Silverleaf whiteflies devastated Georgia’s cotton and fall vegetable crops last year. In response to this crisis, a team of University of Georgia College of Agricultural and Environmental Sciences research and UGA Cooperative Extension specialists is studying the pests statewide to help cotton and vegetable farmers avoid another year of disappointing crops.
“Teams are an important part of UGA. Many of the issues agriculturists face today require a collection of scientists from differing disciplines with differing expertise to address complex issues. The silverleaf whitefly fits the bill here,” said Phillip Roberts, UGA Extension cotton and soybean entomologist and Whitefly Team member. “Not only are whiteflies a direct pest of plants as a result of feeding, but they also transmit several viruses to vegetables that can have a devastating effect on virus-susceptible crops.”
UGA Extension established the UGA Whitefly Team, and each team member brings a specific area of whitefly expertise. In addition to Roberts, the team includes:
- Jason Schmidt, entomologist specializing in biocontrol
- Mark Abney, peanut research entomologist
- Mike Toews, cotton and soybean research entomologist
- Stormy Sparks, UGA Extension vegetable entomologist
- Rajagopalbabu Srinivasan, vector biologist
- Bhabesh Dutta, UGA Extension vegetable pathologist
- David Riley, vegetable research entomologist
- Tim Coolong, UGA Extension vegetable specialist
- Sudeep Bag, crop virologist
- Apurba Barman, postdoctoral candidate
The mild winter of 2016-17 enabled whiteflies to continue to feed on plant hosts and become a major nuisance for cotton growers in the early summer of 2017.
Fortunately for Georgia farmers, whitefly populations are considerably down when compared to this time last year. A colder winter, including several hard freezes in January, eliminated the reproductive host plants, like cultivated crops and weeds, on which whiteflies feed.
“We’re not seeing any significant outbreaks of viruses yet. It was probably June or July when we saw that last year, right at the end of the spring crop,” Sparks said. “Last year, we had growers who were treating whiteflies in the middle of winter on some of their winter crops. On the spring crops, they were being treated by mid-May. Right now, it’s nothing like we experienced last year.”
Whiteflies migrate from winter vegetables to spring vegetables to agronomic crops, like cotton, to fall vegetables and back to winter vegetables, according to Roberts. If producers don’t adequately scout for these insects, they could face a whitefly epidemic.
“Failure to properly manage whiteflies in any one of these systems could have negative consequences on remaining cropping systems,” Roberts said. “Early detection of whiteflies in any cropping system is critical for successful management, as appropriate insecticides must be applied before the population builds to damaging levels.”
Whiteflies cause feeding injury issues in vegetables and transmit two new viruses: cucurbit leaf crumple virus and cucurbit yellow stunting disorder virus. Vegetables like squash, zucchini, cucumber, cantaloupe and snap beans are highly susceptible to these viruses. Commercial cultivars that have resistance or tolerance to these pathogens are not available.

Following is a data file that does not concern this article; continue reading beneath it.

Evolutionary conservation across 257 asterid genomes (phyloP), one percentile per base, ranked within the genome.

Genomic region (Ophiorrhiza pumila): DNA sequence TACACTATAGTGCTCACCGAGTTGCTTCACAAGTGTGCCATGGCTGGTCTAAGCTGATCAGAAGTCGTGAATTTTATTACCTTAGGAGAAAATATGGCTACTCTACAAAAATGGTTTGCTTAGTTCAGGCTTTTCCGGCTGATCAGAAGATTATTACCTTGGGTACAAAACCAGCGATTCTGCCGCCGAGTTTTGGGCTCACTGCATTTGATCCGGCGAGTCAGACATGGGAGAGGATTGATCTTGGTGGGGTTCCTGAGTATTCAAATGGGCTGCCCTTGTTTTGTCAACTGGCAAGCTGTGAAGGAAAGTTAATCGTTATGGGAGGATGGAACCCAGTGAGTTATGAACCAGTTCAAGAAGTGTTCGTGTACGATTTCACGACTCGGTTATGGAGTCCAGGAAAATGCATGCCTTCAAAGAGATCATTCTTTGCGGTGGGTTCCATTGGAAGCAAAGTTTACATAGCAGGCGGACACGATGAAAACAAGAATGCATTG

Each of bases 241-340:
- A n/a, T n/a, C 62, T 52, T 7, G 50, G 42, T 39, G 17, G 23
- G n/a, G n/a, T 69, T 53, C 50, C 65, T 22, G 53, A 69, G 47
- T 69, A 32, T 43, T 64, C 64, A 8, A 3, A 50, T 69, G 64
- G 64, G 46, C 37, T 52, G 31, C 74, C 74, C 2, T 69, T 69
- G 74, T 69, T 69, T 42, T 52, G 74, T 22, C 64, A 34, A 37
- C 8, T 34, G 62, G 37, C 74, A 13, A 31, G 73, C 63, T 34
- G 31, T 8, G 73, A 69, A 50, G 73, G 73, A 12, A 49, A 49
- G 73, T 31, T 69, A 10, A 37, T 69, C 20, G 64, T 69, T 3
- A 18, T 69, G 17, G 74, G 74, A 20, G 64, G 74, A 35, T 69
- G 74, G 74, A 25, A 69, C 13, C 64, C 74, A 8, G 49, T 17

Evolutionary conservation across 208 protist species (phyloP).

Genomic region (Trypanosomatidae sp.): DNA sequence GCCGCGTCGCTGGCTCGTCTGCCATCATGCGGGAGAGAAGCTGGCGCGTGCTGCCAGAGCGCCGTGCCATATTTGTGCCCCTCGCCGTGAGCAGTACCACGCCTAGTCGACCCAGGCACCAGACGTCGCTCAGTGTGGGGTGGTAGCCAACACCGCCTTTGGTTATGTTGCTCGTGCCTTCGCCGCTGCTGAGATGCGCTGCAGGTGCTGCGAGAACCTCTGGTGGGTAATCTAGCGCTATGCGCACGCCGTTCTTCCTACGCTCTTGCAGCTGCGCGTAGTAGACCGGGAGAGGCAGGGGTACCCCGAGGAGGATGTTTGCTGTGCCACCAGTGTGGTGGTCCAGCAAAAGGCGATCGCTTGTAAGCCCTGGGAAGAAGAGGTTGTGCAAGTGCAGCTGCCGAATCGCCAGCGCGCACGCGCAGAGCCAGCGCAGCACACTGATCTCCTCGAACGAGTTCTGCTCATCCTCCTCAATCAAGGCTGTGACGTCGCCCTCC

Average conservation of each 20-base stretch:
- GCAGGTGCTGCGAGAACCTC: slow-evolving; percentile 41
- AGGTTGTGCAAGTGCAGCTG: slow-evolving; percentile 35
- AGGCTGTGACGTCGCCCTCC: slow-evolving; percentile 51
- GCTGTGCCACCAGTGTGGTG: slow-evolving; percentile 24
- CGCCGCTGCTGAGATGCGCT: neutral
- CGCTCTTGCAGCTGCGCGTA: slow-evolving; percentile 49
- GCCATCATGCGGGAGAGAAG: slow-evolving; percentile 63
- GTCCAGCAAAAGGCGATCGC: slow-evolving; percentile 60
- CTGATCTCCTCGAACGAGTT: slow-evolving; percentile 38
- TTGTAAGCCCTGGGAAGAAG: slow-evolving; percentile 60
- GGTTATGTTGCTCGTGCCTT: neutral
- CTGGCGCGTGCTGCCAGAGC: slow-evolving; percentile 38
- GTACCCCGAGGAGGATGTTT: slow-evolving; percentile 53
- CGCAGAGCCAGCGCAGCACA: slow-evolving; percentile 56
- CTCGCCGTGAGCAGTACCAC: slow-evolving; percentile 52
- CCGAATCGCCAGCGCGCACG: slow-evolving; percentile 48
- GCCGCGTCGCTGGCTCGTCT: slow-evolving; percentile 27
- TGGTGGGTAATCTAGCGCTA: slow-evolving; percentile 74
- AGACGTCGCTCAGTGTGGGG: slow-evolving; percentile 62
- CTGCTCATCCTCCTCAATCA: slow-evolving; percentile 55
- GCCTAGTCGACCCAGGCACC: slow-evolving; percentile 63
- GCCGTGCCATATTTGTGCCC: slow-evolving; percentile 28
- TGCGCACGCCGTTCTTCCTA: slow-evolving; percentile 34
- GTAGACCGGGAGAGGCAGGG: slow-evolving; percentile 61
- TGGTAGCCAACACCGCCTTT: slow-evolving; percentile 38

According to the UGA crop loss estimates, these viruses caused between 30 and 50 percent of squash and cucumber crop loss and nearly 80 percent of snap bean crop loss in fall 2017.
Dutta and Coolong screen different cultivars and germplasms, and they advance breeding lines of squash, snap beans and zucchini for cucurbit leaf crumple virus resistance. They hope to find resistance lines for the viruses that whiteflies transmit.
Barman, a postdoctoral researcher under Toews, set yellow sticky traps at 125 field sites across southern Georgia to detect whiteflies. Each week, Barman and his colleagues drive more than 800 miles to collect and replace traps in 24 different counties. The traps are located as far west as the Georgia-Alabama border; as far east as Vidalia, Georgia; as far north as Cordele, Georgia; and as far south as Thomasville, Georgia.
“I hope that our traps will be able to detect when there is a whitefly population buildup or migration in one of those specific locations. Following that lead, we should be able to target the crop or host plants responsible for such population buildup around the trap. Simultaneously, we could communicate with the county Extension agents and consultants to manage that whitefly population locally,” Barman said.
He will also provide weekly updates on whitefly numbers through an interactive, online map, which will allow the UGA Whitefly Team to monitor any whitefly hot spots throughout the growing season.
Scouting and timely insecticide applications remain the best course of action against whiteflies. However, UGA experts encourage growers to conserve beneficial insects and only apply insecticides when whitefly infestations are found. Destroying whitefly host crops after harvest will also eliminate further reproduction.
“We need to watch for them in the next three months. For the most part, in Tift and Colquitt counties, it’s not a matter of if they’re going to show up, but when,” Sparks said.
For more information about whiteflies, contact your local UGA Extension office at 1-800-ASK-UGA1.